There will be no nonpartisan elections in New York City. No megacasino along Maine's coast. No new rules to govern the physical stress of mouse-clicking in Washington State, no mass meditations for harried Denverites. In an overlooked election, most Americans opted for caution or the status quo - with one big asterisk.
Election Day decisions here in the Bay Area ranged from the profound to the bizarre, as San Francisco passed all of its ballot initiatives, including a bold plan to pay every worker in the city at least $8.50 an hour - $3.35 more than the federal minimum wage. Moreover, Tuesday's results gave a Green Party candidate a chance to become the first Green mayor of a major city, while voters in nearby Marin County passed an initiative penned by a woman known for tree-bark hats, declaring Bolinas a "nature-loving town."
In truth, this off-year election provided few compelling mayoral contests or ballot initiatives beyond bonds and school boards.
One exception was in Philadelphia, where Mayor John Street easily overcame a racially charged campaign to win a second term. In Houston, Bill White continued the trend of successful, self-financed politicians by dumping $2 million into his campaign, then winning the vote - though he faces a December runoff.
Among Tuesday's nationally watched ballot initiatives, only Cleveland Heights, Ohio, made a major shift. It joined a growing list of localities that officially recognize domestic partners - gay and straight - and give partners some of the benefits and rights of spouses. But the way Cleveland Heights did it is unique.
"It is the first pro-gay measure ever adopted through a ballot initiative," says Kristina Wilfore, executive director of the Ballot Initiative Strategy Center.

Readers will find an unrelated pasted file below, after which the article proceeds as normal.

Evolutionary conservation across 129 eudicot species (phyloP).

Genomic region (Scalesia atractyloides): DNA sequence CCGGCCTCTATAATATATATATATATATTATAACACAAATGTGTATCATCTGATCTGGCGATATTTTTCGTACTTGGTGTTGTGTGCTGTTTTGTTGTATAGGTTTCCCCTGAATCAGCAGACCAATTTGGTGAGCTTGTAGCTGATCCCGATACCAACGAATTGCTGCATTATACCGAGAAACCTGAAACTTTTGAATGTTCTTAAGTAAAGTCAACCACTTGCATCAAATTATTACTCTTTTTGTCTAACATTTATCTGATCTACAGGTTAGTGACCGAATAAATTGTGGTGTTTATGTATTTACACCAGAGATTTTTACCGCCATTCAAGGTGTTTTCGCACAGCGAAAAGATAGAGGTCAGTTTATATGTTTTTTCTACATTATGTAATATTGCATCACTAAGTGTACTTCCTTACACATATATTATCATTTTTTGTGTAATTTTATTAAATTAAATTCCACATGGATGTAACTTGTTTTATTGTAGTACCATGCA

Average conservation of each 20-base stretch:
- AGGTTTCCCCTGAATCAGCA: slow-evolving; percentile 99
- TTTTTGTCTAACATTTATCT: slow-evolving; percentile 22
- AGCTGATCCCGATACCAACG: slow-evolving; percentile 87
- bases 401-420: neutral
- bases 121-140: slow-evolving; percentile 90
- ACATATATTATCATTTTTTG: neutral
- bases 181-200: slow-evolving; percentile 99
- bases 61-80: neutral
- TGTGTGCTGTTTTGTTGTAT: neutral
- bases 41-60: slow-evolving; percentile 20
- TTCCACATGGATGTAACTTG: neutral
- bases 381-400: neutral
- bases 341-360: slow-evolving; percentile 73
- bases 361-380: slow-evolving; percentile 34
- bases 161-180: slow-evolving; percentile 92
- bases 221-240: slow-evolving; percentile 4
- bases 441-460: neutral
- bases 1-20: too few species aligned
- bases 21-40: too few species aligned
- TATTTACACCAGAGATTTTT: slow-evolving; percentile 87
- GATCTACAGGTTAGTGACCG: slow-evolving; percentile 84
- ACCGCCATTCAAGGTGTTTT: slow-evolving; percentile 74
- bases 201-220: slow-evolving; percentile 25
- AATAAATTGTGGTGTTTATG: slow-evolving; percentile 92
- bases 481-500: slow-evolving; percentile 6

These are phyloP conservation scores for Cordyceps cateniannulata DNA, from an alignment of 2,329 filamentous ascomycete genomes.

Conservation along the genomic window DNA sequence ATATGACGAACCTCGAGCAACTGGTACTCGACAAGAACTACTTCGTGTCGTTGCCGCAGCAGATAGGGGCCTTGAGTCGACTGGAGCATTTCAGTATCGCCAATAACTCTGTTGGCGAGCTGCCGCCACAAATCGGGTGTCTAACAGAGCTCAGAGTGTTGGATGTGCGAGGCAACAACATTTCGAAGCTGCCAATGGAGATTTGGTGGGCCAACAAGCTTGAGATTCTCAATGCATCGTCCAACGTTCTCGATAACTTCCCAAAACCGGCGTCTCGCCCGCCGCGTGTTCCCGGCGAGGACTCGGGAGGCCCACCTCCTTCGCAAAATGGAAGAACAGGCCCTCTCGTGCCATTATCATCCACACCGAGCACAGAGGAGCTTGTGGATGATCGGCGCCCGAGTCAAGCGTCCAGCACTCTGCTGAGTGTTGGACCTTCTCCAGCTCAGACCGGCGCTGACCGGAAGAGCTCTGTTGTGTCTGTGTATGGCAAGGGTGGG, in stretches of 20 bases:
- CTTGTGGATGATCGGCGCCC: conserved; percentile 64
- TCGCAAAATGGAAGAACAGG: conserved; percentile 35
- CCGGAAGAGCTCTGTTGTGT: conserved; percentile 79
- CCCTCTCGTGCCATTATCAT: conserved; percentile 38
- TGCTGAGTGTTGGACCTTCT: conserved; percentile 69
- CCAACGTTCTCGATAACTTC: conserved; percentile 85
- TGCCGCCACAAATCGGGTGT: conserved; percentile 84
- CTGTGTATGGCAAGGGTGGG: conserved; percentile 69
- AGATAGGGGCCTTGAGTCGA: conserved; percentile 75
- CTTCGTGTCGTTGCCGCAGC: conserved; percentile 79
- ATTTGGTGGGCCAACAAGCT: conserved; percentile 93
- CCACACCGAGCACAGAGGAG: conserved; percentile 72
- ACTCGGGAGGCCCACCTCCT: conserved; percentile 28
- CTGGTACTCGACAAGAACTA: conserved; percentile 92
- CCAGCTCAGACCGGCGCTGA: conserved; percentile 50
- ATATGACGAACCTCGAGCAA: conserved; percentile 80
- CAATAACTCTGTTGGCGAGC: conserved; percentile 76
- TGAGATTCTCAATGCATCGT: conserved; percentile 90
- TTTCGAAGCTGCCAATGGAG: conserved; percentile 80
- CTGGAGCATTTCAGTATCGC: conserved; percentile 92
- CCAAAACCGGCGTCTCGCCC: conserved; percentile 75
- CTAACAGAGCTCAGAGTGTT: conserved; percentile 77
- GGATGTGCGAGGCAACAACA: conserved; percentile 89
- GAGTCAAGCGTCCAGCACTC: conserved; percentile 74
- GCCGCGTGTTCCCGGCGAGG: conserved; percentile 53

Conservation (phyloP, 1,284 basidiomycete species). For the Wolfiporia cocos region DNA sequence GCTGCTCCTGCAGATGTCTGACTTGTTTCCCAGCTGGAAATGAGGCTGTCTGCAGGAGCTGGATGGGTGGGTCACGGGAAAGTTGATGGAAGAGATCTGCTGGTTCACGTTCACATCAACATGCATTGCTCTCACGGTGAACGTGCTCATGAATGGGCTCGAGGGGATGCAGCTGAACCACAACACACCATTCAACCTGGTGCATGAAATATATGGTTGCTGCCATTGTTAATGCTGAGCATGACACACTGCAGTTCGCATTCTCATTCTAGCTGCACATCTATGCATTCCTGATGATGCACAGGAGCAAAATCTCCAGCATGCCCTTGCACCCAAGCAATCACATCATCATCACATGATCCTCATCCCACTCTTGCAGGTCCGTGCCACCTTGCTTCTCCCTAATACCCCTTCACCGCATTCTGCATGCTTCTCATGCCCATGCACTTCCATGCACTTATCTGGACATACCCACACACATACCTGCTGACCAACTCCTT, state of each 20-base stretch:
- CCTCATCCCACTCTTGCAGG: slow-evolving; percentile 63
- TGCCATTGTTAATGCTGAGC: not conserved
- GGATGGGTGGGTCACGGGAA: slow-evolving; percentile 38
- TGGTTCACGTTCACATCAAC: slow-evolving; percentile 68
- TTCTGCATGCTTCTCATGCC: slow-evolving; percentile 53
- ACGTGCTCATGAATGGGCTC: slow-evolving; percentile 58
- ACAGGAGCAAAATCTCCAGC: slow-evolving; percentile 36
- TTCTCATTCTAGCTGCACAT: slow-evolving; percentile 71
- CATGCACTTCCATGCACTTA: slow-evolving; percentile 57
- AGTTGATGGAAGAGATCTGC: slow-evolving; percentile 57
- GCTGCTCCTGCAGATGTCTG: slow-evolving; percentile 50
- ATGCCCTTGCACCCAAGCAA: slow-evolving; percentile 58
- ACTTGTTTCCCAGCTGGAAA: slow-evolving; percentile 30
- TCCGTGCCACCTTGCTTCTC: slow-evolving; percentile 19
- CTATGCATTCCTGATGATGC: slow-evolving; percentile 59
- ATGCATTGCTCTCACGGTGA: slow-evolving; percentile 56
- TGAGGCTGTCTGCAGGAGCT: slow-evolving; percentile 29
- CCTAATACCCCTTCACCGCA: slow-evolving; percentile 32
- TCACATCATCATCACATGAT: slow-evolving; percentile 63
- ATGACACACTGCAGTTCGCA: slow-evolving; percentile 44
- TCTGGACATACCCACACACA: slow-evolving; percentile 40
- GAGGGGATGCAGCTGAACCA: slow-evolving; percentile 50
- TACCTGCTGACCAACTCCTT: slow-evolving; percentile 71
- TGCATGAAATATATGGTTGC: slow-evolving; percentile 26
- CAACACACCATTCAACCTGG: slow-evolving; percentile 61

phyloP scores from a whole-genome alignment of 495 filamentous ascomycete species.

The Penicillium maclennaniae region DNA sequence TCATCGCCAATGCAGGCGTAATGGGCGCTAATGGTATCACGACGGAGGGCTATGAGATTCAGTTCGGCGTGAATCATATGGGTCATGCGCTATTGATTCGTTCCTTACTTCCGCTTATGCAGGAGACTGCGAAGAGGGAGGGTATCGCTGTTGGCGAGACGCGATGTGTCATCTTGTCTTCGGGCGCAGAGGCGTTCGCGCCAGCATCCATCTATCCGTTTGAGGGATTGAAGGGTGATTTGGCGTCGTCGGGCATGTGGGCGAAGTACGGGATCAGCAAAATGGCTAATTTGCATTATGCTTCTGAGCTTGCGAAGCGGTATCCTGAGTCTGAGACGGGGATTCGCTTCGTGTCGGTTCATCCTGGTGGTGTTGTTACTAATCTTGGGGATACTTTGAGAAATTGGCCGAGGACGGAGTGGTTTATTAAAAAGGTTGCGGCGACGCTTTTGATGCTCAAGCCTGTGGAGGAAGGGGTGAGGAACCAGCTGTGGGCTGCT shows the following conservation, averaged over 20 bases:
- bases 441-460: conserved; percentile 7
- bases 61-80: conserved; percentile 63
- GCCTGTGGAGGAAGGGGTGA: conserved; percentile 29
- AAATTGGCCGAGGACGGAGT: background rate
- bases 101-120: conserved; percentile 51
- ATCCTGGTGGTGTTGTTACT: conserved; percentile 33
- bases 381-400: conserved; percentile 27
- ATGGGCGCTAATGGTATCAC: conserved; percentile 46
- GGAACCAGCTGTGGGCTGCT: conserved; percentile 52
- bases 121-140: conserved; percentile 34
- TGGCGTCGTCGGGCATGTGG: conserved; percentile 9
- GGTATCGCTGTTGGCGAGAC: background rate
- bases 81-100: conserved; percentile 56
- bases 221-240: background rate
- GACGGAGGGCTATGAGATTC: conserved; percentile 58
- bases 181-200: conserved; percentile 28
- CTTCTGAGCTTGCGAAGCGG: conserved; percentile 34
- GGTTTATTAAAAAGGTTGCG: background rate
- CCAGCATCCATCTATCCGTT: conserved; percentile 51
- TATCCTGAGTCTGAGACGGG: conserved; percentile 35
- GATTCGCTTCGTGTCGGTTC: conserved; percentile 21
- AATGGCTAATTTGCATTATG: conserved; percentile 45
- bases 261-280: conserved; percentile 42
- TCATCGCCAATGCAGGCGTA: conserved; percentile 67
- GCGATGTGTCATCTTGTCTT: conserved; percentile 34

Otherwise, voters trod lightly. New York Mayor Michael Bloomberg had sought to allow voters not registered in either party to vote in primaries. Voters said no. A Maine group wanted to build a lavish casino, and Colorado horse and greyhound racetracks wanted to expand gambling facilities. Voters said no.
In the Bay Area, where voters said yes, approved initiatives ranged from police reform to stricter laws on panhandling. Yet none was more significant than the $8.50 minimum wage.
On one hand, San Francisco's astronomical cost of living seems to demand it. Yet the law is unusual in its scope. It follows Washington and Santa Fe, N.M., as the only US cities to raise the minimum wage for all workers. But it will require all businesses to meet the new wage in three years or less. To critics, it's a terrible business brew in bad economic times. "There is not a cushion to absorb a minimum-wage increase," says Patricia Breslin, president of the Golden Gate Restaurant Association.
Washington State voters bought that argument, prohibiting the state from imposing stricter ergonomic rules in the workplace, concerned that regulations would hurt struggling businesses.
Then again, the Bay Area is nothing if not iconoclastic. The Green Party's Matt Gonzalez - sponsor of the minimum-wage initiative - took second place, winning the chance to topple Gavin Newsom. And while Denver shunned a "peace initiative" that would have played soothing music in public buildings, the tiny Marin County town of Bolinas agreed that it does love nature.
Put on the ballot by a woman nicknamed "Dakar," who smears chocolate on her face and wears burlap clothing, the initiative makes no mandates. But now, in the sometimes nonsensical language of the initiative, Bolinas is "a nature-loving town because to like to drink the water out of the lakes to like to eat the blueberries to like the bears is not hatred to hotels and motor boats."
• Material from the Associated Press was used in this report.
Kentucky: US Rep. Ernie Fletcher (R) defeated Attorney General Ben Chandler (D). He'll be the state's first Republican governor in 32 years.
Mississippi: Haley Barbour (R) unseated Gov. Ronnie Musgrove (D). He'll be the state's second Republican governor since the Civil War.
San Francisco passed an initiative for an $8.50 minimum hourly wage, becoming the third US city to raise the minimum wage for all workers.
Denver turned down a 'peace initiative' that would have required the city council to reduce Denverites' stress.
Maine defeated, by a 2-to-1 margin, a plan to build the state's first casino.
Philadelphia: Incumbent John Street (D) (far r.) defeated businessman Sam Katz (R).
Houston: Former city councilman Orlando Sanchez (R), will face businessman Bill White (D) in a December runoff.
San Francisco: Gavin Newsom (D) (above l.) will face Green Party candidate Matt Gonzalez in a December runoff.